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A stake in innovation

February 17, 2016

Want to encourage innovation? A new study co-authored by an MIT professor finds that little-known state laws called "constituency statutes" have significant effects on the quantity and quality of innovative business actions.

The statutes, which allow companies to prioritize the interests of "stakeholders" -- often employees -- rather than just shareholders, tend to allow businesses more time to bring innovations to market, rather than forcing those companies to prioritize quarterly financial results at the exclusion of new products and new activities.

"Constituency statues are pretty important," says Aleksandra Kacperczyk an associate professor at the MIT Sloan School of Management and an author of a new paper detailing the study.

Overall, constituency states, which exist in 34 U.S. states and were largely introduced in the 1980s, raise the rate of patenting among firms by at least 6.4 percent, according to the study.

"When the company is more stakeholder-focused, one very concrete consequence is that workers are being more protected," explains Kacperczyk, who is the Fred Kayne (1960) Career Development Professor of Entrepreneurship. "And we know from some other [research] that when that happens, then people are more willing to engage in risk-taking, which is very conducive to innovation. ... Breakthrough ideas take time and [can] put your career at stake."

Moreover, the number of citations per patent filed in states with constituency statutes rises by at least 6.3 percent, the study shows.

"There were not only more patents, but they were more original and influential, " Kacperczyk adds.

The study is published online in the journal Management Science. Along with Kacperczyk, the other author is Caroline Flammer, an assistant professor at the University of Western Ontario.

A trade-off to obtain innovation

To conduct the study, the researchers used the so-called "differences in differences" methodology to analyze the changing rates of patent activity in the 34 states with constituency statutes, versus activity rates in the 16 states lacking them.

The statutes appear to have helped firms especially in the areas of clean energy and consumer goods.

"Increasingly, companies are engaging consumers in innovation," Kacperczyk notes.

Ohio was the first state to adopt a constituency statute, in 1984, and Texas is the most recent to have done so, in 2006. The study looked at roughly 160,000 examples of firm performance in the U.S., using data from the National Bureau of Economic Research (NBER) Patent Data Project, as well as Standard & Poor's Compustat database of financial information for companies.

The key mechanism at work, Kacperczyk emphasizes, is the "trade-off that you face between short-term profits and the long-term view, in that innovation takes longer to develop. ... There has been consistent evidence that the market in the short term doesn't recognize [this] value."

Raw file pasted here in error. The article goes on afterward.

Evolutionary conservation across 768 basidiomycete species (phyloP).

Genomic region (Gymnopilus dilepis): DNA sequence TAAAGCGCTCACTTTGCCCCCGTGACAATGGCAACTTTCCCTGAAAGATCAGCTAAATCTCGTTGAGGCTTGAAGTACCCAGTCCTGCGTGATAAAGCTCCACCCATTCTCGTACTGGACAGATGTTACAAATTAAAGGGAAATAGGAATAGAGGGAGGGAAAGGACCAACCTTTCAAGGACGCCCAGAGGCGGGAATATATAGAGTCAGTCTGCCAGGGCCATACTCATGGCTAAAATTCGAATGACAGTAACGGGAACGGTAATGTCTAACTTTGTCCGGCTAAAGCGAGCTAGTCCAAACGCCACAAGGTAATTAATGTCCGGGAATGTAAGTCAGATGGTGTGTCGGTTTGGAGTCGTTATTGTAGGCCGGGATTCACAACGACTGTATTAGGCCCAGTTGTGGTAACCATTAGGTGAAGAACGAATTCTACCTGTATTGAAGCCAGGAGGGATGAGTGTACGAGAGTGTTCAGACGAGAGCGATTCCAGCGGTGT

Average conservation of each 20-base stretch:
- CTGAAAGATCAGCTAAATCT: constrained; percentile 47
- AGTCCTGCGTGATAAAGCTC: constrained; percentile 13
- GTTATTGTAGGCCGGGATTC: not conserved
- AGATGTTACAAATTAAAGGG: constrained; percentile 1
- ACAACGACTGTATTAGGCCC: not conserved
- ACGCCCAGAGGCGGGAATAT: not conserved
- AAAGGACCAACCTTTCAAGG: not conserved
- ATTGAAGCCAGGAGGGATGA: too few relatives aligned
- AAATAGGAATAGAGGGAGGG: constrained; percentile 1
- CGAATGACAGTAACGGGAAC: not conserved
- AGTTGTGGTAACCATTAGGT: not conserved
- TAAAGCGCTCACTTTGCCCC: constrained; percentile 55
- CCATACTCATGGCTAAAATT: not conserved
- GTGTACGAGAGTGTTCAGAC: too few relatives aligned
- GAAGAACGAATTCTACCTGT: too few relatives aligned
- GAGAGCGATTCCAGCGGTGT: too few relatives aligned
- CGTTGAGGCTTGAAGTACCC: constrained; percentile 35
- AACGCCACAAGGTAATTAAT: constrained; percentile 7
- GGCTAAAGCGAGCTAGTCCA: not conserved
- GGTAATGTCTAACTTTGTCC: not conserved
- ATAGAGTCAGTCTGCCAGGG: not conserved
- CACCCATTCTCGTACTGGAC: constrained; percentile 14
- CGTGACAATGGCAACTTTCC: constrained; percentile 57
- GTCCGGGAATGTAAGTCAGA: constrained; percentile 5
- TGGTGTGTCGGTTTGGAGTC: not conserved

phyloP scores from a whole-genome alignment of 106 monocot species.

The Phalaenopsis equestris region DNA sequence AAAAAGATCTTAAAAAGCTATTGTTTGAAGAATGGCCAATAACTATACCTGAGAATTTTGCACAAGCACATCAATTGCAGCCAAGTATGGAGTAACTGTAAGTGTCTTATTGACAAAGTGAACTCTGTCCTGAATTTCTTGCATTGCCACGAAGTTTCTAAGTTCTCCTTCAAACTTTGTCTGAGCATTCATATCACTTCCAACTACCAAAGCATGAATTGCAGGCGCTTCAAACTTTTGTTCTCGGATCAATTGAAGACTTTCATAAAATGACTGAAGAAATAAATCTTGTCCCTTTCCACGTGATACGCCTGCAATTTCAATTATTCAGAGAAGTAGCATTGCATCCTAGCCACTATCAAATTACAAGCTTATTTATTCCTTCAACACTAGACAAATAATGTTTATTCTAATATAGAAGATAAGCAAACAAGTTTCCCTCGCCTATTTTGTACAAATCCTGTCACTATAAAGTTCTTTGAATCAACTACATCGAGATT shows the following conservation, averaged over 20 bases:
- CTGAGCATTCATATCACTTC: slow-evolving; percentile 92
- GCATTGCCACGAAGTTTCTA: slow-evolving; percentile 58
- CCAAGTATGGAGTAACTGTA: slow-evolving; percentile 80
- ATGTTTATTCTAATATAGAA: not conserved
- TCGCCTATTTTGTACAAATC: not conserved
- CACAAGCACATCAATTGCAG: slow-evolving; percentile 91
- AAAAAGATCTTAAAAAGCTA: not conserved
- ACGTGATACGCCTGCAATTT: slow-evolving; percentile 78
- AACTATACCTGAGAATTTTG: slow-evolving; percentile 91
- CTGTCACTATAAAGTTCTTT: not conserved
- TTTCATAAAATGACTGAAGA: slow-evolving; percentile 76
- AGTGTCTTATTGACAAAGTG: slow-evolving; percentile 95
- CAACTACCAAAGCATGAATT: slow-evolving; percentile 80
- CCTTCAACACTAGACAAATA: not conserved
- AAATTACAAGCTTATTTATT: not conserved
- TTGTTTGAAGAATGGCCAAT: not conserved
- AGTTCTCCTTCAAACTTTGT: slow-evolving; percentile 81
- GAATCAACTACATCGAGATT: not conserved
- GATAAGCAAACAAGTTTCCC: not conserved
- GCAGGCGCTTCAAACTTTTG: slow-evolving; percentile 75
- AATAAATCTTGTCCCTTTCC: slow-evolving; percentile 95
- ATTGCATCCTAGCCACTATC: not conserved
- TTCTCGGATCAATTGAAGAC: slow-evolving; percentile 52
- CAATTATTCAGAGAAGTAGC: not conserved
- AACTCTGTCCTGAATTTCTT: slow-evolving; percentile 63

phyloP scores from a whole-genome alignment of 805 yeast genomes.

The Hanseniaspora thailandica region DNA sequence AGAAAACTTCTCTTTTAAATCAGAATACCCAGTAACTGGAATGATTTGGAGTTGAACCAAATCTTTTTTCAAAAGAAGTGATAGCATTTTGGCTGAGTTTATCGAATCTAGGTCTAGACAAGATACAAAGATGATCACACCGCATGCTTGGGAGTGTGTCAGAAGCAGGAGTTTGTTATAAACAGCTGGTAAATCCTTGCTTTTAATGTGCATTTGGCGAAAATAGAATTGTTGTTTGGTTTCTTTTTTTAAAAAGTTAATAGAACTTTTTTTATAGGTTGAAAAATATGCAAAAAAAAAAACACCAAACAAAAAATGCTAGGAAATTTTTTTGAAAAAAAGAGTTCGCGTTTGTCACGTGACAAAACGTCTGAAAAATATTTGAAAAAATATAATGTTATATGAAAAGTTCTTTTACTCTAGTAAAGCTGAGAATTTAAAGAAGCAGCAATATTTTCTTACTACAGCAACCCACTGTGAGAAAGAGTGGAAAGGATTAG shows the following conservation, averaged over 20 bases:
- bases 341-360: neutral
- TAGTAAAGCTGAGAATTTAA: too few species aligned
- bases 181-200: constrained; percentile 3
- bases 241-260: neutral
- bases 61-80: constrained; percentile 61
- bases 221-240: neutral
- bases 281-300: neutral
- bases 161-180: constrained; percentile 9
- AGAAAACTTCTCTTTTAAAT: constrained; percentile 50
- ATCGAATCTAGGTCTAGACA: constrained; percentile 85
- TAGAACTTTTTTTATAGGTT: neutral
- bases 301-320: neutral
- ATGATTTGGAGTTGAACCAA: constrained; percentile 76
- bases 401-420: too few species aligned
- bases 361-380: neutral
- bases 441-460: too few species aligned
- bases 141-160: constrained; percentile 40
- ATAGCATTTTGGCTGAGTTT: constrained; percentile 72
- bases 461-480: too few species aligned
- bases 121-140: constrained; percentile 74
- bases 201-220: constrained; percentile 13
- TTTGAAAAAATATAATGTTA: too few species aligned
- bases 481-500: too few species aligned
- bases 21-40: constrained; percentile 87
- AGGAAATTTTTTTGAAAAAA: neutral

Rather than feeling pressure to, say, cut a research and development group to boost the short-term bottom line, the laws enable company management to keep betting on innovation investment even when it does not maximize shareholder value at every given moment.

Warding off takeovers

In the study, the researchers do address potentially complicating factors that might seem to make the connection between constituency statutes and innovation merely coincidental. For instance: Could it be the case that innovative firms successfully lobbied to have constituency statutes enacted, and that the increase in patenting would have happened anyway?

Actually, no: Constituency statutes were often implemented to ward off potential hostile takeovers of in-state companies, in which certain investors attempt to seize control of firms to maximize short-term shareholder value.

"Hostile takeovers can be detrimental to workers and communities, so they really needed this," Kacperczyk says. "This is precisely when the interests of shareholders are being pitted against the interests of stakeholders. You need the stakeholder supremacy model to protect the interests of stakeholders."

Indeed, Kacperczyk concludes, constituency statutes do help a firm's financials, but over a lengthier period of time than takeover specialists sometimes want.

"It's better for the bottom line," Kapcerczyk says. "To the extent that shareholders care about profits, then in the long run it aligns with shareholder interests. It's a way of thinking about how to create value for both stakeholders and shareholders."
-end-
Additional background

ARCHIVE: A model for mentoring

ARCHIVE: Do venture capitalists matter?

ARCHIVE: Empowering innovation

ARCHIVE: Growing innovative firms to scale

Massachusetts Institute of Technology

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